A prominent global warming skeptic funded by the Charles G. Koch Charitable Foundation has publicly reversed himself and now agrees with the vast majority of mainstream climate scientists who conclude Earth's temperature really is quickly rising. Richard Muller, a physicist and well known climate skeptic, did his own research and calculated that the land is now 1.6 degrees warmer than it was in the 1950s -- figures that match those produced by the National Oceanic and Atmospheric Administration (NOAA) and National Aeronautic and Space Administration (NASA). Billionaire Charles G. Koch, founder of the Charles G. Koch Foundation, is a well-known funder of global warming skeptics. Together with his billionaire brother, David, the Kochs own the country's largest, privately-held energy company, Koch Industries, which produces significant greenhouse gases and fights efforts to reduce carbon emissions in the U.S. Koch Industries has long worked to undermine environmental protections and protect corporate polluters. Koch Industries is also a long-time member and funder of the American Legislative Exchange Council (ALEC), a nonprofit group that helps corporate representatives draft and advance "model" bills that benefit their bottom line, and get the bills into the hands of legislators who introduce them in state houses as though they were their own ideas. ALEC also provides corporate-drafted "model" resolutions legislators can introduce that are aimed at thwarting efforts to address climate change.
Wisconsin's American Legislative Exchange Council-inspired voter ID law, which will make it harder for students and people of color to vote, is being challenged under the state constitution by the League of Women Voters.
The law requires potential voters to show a valid state-issued driver's license or identification card before they can cast a ballot, rendering many state residents ineligible to vote. Wisconsin, like thirteen other states, passed the law earlier this year based on the ALEC "model" voter ID bill.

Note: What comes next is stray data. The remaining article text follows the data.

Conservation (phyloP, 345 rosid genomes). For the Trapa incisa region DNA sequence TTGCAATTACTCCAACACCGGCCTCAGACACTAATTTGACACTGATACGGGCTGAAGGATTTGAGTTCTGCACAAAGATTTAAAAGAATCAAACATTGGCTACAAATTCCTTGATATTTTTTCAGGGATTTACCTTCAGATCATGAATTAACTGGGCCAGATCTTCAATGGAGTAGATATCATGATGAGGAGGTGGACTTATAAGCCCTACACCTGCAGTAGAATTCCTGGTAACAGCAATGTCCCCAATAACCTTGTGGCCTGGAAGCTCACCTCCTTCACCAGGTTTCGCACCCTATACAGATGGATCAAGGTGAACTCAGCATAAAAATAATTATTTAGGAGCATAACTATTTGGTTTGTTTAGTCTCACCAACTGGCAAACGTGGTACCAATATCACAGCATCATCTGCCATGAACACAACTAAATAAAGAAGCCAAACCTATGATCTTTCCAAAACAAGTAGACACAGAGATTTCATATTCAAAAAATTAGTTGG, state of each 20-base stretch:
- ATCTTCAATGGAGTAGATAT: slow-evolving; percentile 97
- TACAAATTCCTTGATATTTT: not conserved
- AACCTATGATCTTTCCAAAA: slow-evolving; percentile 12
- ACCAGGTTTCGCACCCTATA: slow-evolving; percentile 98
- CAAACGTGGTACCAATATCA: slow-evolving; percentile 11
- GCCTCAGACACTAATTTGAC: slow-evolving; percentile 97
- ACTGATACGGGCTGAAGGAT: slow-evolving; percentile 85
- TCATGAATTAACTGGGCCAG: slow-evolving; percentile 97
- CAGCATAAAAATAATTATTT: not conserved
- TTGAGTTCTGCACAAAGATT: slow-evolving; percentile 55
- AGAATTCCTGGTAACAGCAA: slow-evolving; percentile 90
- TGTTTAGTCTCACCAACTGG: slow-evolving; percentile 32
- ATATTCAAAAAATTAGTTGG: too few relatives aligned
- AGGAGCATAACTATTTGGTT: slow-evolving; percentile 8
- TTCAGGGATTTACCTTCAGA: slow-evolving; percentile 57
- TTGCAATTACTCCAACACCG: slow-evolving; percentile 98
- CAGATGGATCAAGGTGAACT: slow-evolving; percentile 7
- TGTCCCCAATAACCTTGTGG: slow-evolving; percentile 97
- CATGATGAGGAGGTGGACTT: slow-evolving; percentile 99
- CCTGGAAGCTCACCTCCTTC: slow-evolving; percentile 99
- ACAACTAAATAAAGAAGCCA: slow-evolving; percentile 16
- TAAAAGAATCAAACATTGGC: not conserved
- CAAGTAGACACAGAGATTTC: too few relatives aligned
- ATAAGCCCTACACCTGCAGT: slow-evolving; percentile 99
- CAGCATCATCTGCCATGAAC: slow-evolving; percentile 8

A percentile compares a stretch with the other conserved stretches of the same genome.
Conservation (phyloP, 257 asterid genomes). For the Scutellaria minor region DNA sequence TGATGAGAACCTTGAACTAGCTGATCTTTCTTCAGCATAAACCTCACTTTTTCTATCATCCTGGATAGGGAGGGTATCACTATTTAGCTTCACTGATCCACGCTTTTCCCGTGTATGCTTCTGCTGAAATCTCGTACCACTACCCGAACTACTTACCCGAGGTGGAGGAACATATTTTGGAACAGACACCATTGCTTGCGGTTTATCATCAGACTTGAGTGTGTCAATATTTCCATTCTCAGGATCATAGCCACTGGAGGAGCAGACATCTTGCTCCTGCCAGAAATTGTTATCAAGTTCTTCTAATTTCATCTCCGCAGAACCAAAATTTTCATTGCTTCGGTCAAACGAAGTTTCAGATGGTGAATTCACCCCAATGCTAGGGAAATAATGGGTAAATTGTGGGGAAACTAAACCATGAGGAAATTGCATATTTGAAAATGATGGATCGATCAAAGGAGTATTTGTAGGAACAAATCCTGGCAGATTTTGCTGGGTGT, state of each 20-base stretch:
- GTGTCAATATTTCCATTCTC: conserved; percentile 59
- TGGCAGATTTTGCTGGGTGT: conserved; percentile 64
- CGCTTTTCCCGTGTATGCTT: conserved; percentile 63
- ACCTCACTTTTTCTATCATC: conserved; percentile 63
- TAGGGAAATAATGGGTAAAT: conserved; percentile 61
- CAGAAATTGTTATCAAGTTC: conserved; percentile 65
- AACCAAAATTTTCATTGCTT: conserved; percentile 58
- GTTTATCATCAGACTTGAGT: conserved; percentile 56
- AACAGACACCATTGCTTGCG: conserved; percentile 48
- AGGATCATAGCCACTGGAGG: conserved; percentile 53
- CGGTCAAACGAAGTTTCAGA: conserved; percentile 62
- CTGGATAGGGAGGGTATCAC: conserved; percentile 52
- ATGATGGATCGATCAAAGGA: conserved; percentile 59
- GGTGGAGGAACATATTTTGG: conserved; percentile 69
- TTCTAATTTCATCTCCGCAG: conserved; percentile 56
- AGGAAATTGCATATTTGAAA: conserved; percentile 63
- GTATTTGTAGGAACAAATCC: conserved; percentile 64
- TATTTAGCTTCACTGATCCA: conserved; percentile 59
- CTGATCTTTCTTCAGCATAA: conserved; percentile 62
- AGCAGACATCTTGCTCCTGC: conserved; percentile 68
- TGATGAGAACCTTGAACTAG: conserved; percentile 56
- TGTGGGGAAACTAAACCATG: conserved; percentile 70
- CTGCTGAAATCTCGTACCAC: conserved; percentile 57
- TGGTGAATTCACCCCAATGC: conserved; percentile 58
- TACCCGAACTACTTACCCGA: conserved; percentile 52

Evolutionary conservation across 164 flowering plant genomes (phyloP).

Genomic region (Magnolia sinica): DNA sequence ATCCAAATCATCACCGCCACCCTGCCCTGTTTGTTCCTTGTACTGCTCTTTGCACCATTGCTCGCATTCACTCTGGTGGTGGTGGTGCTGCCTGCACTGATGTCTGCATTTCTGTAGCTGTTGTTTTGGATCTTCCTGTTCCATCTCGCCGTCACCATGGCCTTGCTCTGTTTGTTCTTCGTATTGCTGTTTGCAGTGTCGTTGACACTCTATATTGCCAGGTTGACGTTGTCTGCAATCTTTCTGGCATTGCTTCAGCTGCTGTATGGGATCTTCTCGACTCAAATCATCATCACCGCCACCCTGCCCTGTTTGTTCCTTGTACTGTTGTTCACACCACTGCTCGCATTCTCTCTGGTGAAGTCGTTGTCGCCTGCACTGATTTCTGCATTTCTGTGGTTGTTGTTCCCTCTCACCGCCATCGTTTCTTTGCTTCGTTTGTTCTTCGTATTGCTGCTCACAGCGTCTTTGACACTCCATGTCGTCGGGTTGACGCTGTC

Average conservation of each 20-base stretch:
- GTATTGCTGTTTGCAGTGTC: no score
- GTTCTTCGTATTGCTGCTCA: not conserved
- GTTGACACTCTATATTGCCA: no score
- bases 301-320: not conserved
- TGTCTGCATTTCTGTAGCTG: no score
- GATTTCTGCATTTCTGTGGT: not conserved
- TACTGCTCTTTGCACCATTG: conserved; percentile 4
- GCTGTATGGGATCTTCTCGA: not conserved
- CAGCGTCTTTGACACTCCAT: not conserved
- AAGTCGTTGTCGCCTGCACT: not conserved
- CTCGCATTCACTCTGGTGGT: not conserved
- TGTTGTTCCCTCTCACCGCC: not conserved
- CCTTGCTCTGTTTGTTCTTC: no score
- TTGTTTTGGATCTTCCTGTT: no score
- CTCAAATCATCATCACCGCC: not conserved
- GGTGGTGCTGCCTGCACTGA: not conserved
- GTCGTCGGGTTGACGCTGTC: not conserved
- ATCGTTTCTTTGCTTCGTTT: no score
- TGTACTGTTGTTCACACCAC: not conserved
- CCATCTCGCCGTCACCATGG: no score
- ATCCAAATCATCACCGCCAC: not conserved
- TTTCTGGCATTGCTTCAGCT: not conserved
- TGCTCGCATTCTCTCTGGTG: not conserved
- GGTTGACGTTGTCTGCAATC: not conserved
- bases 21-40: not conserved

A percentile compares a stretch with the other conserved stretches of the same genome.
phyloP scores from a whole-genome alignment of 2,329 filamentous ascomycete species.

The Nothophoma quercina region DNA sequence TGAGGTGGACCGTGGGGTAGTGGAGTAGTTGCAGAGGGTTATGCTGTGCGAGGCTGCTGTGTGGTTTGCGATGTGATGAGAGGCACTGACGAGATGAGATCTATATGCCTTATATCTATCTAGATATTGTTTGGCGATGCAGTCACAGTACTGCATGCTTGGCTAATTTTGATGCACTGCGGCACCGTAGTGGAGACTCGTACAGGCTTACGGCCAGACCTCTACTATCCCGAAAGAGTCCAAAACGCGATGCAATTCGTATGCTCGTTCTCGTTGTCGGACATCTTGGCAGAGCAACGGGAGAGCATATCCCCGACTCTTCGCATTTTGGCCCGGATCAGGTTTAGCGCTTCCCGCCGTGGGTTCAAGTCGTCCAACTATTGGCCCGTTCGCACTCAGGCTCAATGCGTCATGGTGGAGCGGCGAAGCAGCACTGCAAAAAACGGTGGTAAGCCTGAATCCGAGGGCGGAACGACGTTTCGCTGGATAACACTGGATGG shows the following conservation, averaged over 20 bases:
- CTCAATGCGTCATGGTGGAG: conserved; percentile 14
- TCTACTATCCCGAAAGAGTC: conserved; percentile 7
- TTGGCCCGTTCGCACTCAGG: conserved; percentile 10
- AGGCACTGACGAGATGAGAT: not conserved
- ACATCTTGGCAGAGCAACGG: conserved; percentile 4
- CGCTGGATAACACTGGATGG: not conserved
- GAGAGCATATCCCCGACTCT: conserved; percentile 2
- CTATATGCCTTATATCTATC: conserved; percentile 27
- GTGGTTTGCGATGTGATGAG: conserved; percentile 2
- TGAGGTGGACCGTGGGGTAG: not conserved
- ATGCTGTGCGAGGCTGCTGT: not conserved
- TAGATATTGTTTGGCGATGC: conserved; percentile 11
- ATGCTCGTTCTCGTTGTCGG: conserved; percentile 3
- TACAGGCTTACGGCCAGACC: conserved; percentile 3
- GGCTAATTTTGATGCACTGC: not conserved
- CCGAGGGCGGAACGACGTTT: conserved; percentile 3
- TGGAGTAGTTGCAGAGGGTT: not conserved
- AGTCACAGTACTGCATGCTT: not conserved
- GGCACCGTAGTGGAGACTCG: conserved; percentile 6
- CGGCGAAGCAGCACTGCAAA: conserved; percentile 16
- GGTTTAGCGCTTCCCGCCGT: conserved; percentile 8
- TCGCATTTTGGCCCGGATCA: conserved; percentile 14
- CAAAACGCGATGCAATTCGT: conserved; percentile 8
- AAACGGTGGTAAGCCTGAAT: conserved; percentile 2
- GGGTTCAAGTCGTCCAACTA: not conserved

Last week, the city of Philadelphia mandated paid sick days for "workers whose employers have contracts with the city or apply for city subsidies." Last month, Seattle also passed a paid sick leave ordinance. Connecticut passed a bill in June that will make it the first state in the nation to mandate paid sick leave for service workers. Food service workers are a special concern of such laws.
Workers in these locations will no longer have to come to work with the flu or other infectious illness, endangering the health of their coworkers and customers and exacerbating their own health.
British Defense Secretary Liam Fox has stepped down in the midst of an escalating scandal tied to the American Legislative Exchange Council (ALEC). The ALEC connections have led opposition party leaders and the British press to question whether British Prime Minister David Cameron has been "allowing a secret rightwing agenda to flourish at the heart of the Conservative party."
One of the most stunning results of the Republicans’ victory sweep in the midterm 2010 elections (which made Ohio Republican Congressman John Boehner Speaker of the House of Representatives, while the Democrats retained control of the Senate) was the GOP’s taking control of 19 state legislatures.
For years, the American Legislative Exchange Council (ALEC), has been itching to protect big corporations from high interest rates charged in cases where corporations have killed or injured Americans. Now, Wisconsin politicians serving on key ALEC task forces are pushing a bill embracing this idea as part of ALEC alumnus Scott Walker's latest effort to force the ALEC agenda into law based on claims that doing so will help "job creators."
What is Coca-Cola doing behind closed doors with Koch Industries and other multinational corporations in the American Legislative Exchange Council (ALEC)?
British Conservative Party defense secretary Liam Fox is in the midst of scandal that has grown deeper as ties to the American Legislative Exchange Council (ALEC) are revealed. Pressure has been growing on Fox in recent weeks after having been caught in a lie about unethical dealings with his friend and former flatmate, and more ethical problems arising from the operation of a recently-dissolved, ALEC-connected "charity" Fox founded.
On September 23, the House of Representatives passed the American Legislative Exchange Council-inspired "Transparency in Regulatory Analysis of Impacts on the Nation (TRAIN) Act" and forwarded it to the Senate.
On September 8, the Center for Media and Democracy reported on House Majority Leader and ALEC alumnus Eric Cantor pushing ALEC's federal agenda vis-a-vis the Environmental Protection Agency (EPA). On September 13, we reported on the heavy funding of ALEC alumni like Cantor and Speaker of the House John Boehner by corporate members of ALEC.